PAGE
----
Visited one of Madrid’s best flea markets, El Rastro, where not only the one-of-a-kind dresses were to die for, so were the artists. They earn their keep by acting as living tableaus of statues and traditional Spanish folk-tale figures; it was such a shock to see one move!

Delighted in two of Europe’s foremost homages to art and all its creators: as a class, we visited both the Prado and the Reina Sofia. Although I could;t take a picture of it, to se Picasso’s Guernica absolutely humbled me. After learning about not just the painting but the stark and tragic history that inspired it, to see it in real life definitely took my breath away.

Witnessed first-hand one of Spain’s most incredible and legendary celebrations–San Fermín and the Running of the Bulls. I have never even seen any type of revelry to equal it, nor any bravery like that shown by both runners and bull fighters! Truly, truly amazing.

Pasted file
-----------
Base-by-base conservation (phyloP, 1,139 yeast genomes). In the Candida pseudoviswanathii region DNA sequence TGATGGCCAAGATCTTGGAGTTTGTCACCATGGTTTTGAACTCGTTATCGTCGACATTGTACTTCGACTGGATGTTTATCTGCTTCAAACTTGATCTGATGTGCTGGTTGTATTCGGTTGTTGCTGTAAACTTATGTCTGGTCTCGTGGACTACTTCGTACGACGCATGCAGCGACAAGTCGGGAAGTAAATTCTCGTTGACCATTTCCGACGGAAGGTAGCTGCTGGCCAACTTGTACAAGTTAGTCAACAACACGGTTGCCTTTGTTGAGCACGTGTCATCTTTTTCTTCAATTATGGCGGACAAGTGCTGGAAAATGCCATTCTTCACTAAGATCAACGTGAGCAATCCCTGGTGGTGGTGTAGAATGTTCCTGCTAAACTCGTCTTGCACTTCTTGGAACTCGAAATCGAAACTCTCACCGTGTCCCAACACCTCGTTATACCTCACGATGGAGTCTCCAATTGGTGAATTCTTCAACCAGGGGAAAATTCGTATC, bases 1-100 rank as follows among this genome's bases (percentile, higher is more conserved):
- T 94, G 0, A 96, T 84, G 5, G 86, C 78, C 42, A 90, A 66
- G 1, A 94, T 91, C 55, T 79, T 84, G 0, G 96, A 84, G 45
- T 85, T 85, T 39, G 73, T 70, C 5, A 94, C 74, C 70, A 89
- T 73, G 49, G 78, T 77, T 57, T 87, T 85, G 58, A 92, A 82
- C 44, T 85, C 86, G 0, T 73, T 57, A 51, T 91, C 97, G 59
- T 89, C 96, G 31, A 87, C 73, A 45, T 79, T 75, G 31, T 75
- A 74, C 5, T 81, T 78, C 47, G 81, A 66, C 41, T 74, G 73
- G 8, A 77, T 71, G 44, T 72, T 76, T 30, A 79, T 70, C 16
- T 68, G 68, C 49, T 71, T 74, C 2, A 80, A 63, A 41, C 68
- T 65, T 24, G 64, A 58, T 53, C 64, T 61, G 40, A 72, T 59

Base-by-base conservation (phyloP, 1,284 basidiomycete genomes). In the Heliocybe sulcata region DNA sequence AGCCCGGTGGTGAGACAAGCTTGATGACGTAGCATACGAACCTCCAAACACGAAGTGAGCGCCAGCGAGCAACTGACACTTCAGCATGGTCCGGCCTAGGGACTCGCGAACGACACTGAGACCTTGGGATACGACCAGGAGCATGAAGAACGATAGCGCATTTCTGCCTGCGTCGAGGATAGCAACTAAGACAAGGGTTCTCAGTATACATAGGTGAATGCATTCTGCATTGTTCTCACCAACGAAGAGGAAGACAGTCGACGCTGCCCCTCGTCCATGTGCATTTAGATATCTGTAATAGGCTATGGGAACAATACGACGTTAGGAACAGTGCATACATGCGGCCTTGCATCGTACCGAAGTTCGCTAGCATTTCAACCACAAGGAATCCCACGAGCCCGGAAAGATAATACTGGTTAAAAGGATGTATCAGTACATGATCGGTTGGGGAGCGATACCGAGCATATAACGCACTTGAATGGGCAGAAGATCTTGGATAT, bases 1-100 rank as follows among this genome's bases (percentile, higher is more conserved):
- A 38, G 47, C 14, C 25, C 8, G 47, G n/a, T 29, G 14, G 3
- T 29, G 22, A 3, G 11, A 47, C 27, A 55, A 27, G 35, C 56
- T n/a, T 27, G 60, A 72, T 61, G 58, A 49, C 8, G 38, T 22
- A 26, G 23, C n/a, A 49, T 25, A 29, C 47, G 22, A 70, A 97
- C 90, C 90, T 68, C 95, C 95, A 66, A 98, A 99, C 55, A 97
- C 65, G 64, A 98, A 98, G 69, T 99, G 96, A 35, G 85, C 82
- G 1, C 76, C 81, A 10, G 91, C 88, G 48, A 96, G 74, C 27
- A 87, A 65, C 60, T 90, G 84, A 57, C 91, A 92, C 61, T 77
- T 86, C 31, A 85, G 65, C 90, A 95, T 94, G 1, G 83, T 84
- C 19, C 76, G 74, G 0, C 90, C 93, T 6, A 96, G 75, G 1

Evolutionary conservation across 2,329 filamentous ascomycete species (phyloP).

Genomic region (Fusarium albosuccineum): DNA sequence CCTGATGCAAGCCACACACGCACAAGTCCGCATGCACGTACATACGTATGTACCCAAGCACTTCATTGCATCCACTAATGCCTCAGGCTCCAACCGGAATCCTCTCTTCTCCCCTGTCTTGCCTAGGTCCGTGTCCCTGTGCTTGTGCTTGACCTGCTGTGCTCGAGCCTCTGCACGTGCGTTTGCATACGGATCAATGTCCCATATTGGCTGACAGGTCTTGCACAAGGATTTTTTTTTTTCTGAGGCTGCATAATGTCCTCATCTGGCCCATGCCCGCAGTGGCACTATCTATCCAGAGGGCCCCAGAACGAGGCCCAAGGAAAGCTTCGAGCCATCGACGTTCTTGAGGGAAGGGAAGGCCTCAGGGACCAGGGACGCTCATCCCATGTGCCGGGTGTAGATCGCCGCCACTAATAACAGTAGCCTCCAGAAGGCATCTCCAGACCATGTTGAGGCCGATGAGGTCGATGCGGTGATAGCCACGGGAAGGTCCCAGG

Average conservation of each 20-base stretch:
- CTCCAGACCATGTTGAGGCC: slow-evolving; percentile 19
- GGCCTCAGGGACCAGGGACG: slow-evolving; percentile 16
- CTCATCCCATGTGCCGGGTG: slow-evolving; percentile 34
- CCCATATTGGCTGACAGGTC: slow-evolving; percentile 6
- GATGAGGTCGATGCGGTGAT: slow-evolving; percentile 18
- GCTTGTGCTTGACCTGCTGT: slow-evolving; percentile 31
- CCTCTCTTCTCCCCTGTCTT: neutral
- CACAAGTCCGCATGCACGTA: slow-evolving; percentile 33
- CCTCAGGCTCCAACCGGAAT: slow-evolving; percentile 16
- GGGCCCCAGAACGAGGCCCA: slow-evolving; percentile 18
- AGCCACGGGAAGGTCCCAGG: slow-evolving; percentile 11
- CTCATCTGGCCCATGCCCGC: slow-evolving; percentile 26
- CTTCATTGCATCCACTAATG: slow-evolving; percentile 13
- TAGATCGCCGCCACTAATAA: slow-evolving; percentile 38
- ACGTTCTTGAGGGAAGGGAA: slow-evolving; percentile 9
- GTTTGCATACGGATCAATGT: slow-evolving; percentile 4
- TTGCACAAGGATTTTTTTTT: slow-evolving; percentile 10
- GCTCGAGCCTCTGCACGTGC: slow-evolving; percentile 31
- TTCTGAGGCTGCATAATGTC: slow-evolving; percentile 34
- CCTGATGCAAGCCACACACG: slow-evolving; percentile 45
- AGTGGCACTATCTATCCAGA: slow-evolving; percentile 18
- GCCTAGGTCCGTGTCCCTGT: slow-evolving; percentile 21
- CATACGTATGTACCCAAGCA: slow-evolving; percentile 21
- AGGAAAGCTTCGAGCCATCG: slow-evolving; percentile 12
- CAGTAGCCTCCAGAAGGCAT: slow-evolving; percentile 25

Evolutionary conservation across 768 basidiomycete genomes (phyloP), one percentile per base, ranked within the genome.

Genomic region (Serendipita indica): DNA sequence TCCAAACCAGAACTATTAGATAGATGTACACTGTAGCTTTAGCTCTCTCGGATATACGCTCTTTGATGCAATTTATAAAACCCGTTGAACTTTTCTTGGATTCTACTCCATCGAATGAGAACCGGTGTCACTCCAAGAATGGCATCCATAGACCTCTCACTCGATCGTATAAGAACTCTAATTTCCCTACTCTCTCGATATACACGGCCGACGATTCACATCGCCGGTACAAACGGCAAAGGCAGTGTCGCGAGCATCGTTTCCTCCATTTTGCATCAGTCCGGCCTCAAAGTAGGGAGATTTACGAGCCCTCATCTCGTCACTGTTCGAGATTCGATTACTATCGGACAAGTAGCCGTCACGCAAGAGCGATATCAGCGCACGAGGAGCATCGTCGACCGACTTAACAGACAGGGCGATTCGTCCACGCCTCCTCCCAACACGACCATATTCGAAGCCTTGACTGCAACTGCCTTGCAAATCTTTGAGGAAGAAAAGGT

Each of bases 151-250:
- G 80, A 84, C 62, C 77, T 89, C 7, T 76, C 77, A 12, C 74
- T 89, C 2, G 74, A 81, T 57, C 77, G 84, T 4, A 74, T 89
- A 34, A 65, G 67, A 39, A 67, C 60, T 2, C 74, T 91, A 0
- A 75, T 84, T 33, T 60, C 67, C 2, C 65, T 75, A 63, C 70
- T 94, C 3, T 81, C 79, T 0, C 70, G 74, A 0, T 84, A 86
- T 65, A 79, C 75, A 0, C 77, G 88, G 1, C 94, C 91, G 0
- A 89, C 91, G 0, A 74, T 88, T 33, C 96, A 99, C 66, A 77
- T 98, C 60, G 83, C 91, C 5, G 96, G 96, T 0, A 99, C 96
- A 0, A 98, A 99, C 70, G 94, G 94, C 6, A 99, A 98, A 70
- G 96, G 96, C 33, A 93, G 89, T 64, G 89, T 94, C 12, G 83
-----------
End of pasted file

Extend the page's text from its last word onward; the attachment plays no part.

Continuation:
Now, two weeks in, we’ve finished our first class, and while the work was definitely tough at times, everything that’s come with it–the sightseeing of palaces and famous villas, the conversations about la época frqnquistawith madrileños, the tapas and rebajas and generosity of the people when my grammar´s not quite right–have made España a place I never want to leave. ¡Viva España!